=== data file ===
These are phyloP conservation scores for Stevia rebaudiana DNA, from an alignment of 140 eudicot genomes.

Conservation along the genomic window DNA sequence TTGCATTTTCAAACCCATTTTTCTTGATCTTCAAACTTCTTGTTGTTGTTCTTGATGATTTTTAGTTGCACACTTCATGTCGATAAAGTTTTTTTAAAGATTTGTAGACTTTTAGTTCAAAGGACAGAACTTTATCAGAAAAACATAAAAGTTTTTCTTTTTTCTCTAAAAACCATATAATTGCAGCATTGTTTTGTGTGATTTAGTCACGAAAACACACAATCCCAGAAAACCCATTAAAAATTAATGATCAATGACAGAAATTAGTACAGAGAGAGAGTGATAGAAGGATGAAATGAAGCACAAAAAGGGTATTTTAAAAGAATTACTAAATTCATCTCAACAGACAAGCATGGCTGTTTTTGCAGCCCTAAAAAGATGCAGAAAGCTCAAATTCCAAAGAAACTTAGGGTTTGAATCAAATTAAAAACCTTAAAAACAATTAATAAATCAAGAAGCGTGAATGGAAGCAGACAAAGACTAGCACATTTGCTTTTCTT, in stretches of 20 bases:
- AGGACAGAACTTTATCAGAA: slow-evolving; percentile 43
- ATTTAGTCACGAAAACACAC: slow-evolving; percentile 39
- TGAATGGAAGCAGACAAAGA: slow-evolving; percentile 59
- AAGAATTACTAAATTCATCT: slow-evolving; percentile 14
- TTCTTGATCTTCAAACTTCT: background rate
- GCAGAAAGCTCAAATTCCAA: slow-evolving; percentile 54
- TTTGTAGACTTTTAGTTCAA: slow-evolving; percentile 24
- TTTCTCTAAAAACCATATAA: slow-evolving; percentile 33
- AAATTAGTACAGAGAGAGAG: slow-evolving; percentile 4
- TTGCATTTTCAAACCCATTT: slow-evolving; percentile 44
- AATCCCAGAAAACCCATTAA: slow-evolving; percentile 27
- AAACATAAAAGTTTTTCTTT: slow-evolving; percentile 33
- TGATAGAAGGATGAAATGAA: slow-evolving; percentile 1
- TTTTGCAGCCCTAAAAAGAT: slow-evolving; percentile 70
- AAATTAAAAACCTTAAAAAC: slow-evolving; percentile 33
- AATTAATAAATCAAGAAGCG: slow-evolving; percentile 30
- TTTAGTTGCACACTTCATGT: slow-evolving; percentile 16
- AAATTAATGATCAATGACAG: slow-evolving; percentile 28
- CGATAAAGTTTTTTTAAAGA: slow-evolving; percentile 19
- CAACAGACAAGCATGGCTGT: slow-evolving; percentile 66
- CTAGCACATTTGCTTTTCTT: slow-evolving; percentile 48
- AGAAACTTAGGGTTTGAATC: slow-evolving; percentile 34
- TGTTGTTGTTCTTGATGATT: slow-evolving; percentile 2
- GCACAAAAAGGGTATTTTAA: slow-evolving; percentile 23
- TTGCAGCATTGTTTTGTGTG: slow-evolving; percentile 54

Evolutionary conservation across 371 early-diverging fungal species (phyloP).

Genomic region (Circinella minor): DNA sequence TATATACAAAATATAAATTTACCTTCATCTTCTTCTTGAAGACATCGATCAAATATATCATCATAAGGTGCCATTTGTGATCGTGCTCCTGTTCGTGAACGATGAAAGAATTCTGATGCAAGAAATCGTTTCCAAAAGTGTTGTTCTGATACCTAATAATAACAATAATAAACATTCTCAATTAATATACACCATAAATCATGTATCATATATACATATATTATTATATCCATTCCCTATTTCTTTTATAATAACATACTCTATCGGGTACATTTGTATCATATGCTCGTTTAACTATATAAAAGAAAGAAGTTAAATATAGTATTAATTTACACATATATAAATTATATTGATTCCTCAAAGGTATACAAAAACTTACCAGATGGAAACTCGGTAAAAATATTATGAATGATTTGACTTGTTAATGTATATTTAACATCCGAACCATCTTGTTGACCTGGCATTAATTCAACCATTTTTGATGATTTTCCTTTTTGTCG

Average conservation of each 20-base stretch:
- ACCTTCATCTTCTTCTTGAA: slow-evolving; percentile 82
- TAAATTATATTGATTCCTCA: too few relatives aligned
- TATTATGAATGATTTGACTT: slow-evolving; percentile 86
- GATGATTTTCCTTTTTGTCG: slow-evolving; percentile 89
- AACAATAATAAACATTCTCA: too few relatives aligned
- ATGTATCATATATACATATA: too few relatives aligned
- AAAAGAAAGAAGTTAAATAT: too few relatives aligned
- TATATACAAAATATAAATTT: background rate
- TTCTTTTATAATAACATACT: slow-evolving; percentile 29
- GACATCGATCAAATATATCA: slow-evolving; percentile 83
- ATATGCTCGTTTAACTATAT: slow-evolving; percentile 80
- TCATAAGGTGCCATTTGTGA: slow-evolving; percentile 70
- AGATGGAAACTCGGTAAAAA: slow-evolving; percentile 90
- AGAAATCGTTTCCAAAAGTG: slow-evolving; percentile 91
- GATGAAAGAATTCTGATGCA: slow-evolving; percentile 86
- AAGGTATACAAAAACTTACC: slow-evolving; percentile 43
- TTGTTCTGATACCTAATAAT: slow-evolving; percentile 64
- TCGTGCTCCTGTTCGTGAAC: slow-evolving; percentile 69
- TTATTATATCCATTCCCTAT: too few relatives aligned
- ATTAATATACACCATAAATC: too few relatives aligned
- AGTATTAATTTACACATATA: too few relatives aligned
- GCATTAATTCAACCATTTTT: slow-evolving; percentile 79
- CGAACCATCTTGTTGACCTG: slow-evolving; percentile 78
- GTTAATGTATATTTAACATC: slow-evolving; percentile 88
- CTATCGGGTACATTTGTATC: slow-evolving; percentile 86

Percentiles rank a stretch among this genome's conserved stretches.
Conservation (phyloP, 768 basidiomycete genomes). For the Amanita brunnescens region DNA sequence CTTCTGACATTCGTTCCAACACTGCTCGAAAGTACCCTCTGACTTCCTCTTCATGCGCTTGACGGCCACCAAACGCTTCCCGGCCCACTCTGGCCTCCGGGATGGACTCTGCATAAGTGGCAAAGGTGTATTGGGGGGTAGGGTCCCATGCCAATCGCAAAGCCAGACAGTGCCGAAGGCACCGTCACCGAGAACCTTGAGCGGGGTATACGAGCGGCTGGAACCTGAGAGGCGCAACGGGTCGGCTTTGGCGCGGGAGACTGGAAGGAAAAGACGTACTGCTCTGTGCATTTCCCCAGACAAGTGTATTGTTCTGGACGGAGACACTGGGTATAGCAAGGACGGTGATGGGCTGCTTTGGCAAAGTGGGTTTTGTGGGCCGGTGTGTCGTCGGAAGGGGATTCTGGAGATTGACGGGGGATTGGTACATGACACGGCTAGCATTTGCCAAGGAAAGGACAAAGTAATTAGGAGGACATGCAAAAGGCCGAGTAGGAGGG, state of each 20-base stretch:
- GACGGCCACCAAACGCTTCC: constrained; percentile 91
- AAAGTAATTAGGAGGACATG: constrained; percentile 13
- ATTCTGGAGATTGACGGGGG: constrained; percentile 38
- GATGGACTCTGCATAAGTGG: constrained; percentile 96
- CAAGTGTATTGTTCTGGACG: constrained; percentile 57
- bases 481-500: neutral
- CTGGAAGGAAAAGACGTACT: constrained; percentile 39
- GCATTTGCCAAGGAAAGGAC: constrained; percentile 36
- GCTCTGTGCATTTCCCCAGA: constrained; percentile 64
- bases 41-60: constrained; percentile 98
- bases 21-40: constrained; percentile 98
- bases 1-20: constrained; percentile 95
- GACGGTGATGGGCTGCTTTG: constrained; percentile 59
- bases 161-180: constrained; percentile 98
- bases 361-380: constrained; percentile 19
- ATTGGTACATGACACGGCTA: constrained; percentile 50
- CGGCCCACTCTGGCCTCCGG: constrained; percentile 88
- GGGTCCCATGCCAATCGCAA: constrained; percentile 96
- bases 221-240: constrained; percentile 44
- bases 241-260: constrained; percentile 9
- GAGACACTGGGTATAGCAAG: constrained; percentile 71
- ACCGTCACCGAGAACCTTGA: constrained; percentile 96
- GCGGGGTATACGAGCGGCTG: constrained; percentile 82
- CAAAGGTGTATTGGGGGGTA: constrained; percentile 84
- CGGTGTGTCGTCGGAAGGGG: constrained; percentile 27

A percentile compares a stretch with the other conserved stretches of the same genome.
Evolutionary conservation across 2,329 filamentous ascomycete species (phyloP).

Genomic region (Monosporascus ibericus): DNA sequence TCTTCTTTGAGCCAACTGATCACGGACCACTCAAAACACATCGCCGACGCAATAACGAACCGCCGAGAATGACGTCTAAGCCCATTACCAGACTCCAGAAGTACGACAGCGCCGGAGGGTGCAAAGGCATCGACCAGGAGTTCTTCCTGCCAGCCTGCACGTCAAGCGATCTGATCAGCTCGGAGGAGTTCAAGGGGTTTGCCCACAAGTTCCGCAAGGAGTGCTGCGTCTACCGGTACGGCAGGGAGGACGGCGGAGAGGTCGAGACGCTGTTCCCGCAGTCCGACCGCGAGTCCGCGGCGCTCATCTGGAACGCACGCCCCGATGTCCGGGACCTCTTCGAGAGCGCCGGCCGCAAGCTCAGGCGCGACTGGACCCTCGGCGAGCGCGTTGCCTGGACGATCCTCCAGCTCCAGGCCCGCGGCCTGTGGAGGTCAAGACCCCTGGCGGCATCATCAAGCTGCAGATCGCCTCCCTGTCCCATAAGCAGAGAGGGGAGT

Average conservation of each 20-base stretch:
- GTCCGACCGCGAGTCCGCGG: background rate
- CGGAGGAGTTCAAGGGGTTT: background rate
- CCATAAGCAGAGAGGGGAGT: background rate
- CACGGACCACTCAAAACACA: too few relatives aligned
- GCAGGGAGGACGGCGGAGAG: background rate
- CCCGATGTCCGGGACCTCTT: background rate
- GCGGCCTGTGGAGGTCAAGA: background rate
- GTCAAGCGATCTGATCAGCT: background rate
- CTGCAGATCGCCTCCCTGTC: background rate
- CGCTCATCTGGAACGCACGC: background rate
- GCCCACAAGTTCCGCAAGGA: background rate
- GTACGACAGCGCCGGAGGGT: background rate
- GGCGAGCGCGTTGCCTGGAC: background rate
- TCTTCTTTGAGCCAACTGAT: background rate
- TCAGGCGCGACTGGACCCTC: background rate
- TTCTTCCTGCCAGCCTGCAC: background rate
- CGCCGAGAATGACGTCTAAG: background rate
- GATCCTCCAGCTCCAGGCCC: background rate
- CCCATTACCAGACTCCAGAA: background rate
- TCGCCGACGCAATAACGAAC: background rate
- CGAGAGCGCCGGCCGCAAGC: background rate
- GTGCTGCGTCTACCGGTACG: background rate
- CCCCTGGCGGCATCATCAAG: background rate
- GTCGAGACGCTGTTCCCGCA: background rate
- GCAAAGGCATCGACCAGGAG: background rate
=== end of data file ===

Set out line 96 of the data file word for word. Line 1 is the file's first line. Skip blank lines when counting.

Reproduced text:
- CGCTCATCTGGAACGCACGC: background rate